Older Americans are being forced to skip doctor appointments and change or reduce their prescriptions in order to save money according to the January 2012 newsletter of the Employee Benefit Research Institute.
The newsletter reports that more than 1 in 5 (21.5 percent) of those aged 50 or above made prescription drug changes such as switching to cheaper generic drugs, getting free samples, stopping pills or reducing dosages, and nearly as many (19.4 percent) skipped or postponed doctor appointments to save money.
LESS HEALTHY DO MORE ADJUSTMENTS: Among those in (self-reported) poor health, 29.9 percent made prescription drug changes and 36.5 percent skipped or postponed doctor appointments to save money. For those in excellent health, the comparable numbers were 15.3 percent and 9.5 percent, respectively.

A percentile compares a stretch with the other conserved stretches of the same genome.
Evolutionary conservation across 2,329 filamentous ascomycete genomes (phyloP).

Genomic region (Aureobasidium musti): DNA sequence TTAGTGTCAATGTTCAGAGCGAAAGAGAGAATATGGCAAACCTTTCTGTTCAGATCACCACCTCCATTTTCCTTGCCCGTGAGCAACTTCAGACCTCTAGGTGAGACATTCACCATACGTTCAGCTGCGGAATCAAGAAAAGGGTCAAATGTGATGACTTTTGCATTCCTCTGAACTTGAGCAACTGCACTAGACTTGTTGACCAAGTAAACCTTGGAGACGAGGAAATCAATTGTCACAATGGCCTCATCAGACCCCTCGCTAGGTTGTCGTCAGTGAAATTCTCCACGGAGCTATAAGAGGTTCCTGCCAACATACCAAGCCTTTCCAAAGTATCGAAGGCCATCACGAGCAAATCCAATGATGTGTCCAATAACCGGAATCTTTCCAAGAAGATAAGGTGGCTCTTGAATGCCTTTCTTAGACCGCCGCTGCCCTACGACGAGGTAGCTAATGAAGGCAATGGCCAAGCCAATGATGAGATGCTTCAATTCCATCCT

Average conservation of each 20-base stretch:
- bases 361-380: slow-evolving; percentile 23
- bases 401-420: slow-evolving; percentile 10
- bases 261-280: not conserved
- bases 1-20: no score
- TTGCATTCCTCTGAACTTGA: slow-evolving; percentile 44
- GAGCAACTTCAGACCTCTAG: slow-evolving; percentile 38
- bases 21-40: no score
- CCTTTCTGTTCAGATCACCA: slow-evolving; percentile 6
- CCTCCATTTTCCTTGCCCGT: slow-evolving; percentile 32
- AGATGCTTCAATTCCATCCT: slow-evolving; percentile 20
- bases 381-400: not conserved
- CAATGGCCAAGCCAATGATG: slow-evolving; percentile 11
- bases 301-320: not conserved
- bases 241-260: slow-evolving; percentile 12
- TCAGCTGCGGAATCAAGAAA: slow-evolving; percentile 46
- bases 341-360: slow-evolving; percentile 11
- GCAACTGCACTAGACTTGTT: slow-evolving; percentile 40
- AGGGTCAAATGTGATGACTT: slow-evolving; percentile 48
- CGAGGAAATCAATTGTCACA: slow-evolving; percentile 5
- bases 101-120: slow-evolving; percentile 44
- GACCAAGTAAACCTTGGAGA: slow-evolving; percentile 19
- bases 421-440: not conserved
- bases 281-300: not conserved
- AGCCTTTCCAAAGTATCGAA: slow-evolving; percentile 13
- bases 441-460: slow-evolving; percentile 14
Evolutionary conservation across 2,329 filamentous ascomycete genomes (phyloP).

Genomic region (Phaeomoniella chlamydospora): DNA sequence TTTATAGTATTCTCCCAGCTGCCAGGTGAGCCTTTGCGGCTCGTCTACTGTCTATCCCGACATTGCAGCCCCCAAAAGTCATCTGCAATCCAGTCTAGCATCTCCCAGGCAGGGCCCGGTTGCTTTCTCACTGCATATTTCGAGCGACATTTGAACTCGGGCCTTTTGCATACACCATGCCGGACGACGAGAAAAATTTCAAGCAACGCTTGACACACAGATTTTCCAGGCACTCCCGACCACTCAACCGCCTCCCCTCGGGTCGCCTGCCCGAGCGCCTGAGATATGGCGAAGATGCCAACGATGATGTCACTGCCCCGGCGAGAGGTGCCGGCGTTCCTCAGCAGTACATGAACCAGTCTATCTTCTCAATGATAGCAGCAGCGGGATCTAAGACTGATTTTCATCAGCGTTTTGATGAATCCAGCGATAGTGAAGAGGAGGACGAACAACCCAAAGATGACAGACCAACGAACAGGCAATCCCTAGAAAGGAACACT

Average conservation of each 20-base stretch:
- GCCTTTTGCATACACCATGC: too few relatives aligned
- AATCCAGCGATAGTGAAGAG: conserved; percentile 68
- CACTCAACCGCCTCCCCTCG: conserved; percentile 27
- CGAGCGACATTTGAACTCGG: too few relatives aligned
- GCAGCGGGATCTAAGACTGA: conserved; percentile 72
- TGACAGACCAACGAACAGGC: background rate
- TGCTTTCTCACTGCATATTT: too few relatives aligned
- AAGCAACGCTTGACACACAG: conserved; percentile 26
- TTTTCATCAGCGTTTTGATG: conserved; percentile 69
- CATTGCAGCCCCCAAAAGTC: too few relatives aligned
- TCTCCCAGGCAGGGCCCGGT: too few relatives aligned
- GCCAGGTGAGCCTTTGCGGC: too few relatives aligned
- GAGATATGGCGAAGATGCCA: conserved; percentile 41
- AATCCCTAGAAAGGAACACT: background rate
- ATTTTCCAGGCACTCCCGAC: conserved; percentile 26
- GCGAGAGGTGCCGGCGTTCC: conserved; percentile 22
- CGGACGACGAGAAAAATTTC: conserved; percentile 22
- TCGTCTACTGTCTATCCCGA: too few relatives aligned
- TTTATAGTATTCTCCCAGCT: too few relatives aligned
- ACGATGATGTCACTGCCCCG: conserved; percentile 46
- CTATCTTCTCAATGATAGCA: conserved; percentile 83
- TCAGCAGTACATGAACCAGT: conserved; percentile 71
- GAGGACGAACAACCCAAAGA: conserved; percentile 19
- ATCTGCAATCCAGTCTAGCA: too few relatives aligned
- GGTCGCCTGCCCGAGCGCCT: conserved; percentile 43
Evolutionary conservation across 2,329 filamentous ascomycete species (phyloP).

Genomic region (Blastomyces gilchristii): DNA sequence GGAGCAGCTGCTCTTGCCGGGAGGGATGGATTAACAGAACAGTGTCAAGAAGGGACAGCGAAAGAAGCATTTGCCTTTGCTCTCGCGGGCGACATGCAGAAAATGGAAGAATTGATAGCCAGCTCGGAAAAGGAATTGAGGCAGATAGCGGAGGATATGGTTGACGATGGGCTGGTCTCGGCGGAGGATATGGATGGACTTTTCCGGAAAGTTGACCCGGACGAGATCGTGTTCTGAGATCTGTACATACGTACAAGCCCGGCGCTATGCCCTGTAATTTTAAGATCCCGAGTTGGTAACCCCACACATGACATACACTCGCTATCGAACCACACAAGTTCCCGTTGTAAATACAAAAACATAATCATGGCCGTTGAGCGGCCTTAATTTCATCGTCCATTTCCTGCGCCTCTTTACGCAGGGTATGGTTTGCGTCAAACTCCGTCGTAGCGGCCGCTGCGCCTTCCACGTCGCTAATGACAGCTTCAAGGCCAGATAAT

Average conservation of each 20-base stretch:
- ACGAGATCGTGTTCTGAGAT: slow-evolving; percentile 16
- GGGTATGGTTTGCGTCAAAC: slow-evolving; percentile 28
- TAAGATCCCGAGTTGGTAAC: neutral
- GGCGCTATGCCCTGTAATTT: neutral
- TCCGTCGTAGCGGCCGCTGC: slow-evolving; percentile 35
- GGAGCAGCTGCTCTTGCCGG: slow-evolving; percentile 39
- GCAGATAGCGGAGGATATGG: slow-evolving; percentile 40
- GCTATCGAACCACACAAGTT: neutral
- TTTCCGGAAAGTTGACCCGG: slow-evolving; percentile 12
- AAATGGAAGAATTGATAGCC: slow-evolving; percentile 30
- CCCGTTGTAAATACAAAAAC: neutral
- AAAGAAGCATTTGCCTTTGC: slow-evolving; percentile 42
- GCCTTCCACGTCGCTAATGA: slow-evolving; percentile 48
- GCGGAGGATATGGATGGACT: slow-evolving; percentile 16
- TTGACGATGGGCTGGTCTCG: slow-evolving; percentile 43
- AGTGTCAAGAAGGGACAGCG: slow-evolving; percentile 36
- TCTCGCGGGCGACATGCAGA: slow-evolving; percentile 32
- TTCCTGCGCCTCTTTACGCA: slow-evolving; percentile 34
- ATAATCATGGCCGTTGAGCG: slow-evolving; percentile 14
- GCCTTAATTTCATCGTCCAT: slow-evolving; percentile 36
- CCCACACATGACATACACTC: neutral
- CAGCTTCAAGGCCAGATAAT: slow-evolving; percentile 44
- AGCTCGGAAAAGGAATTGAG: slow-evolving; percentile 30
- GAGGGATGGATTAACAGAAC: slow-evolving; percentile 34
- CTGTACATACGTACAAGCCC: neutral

SINGLE WOMEN AND BLACKS ADJUST MOST: Among different demographic groups, single women and blacks had the highest involuntary spending adjustments: 22.8 percent and 24.8 percent of single women made prescription drug changes and skipped or postponed doctor appointments to save money. Similar numbers for blacks were 25.9 percent and 27.3 percent, respectively.
The data is from a 2009 Internet Survey of the Health and Retirement Study.
While it makes sense for our society to encourage seniors to be frugal in their health expenditures, skipping doctor appointments and reducing or stopping their prescribed medications is probably not frugal in the long run. Perhaps Health Reform can modify the current dysfunctional model and allow seniors to make more strategic decisions about their health care needs that leads to both better health and reduced expenditures.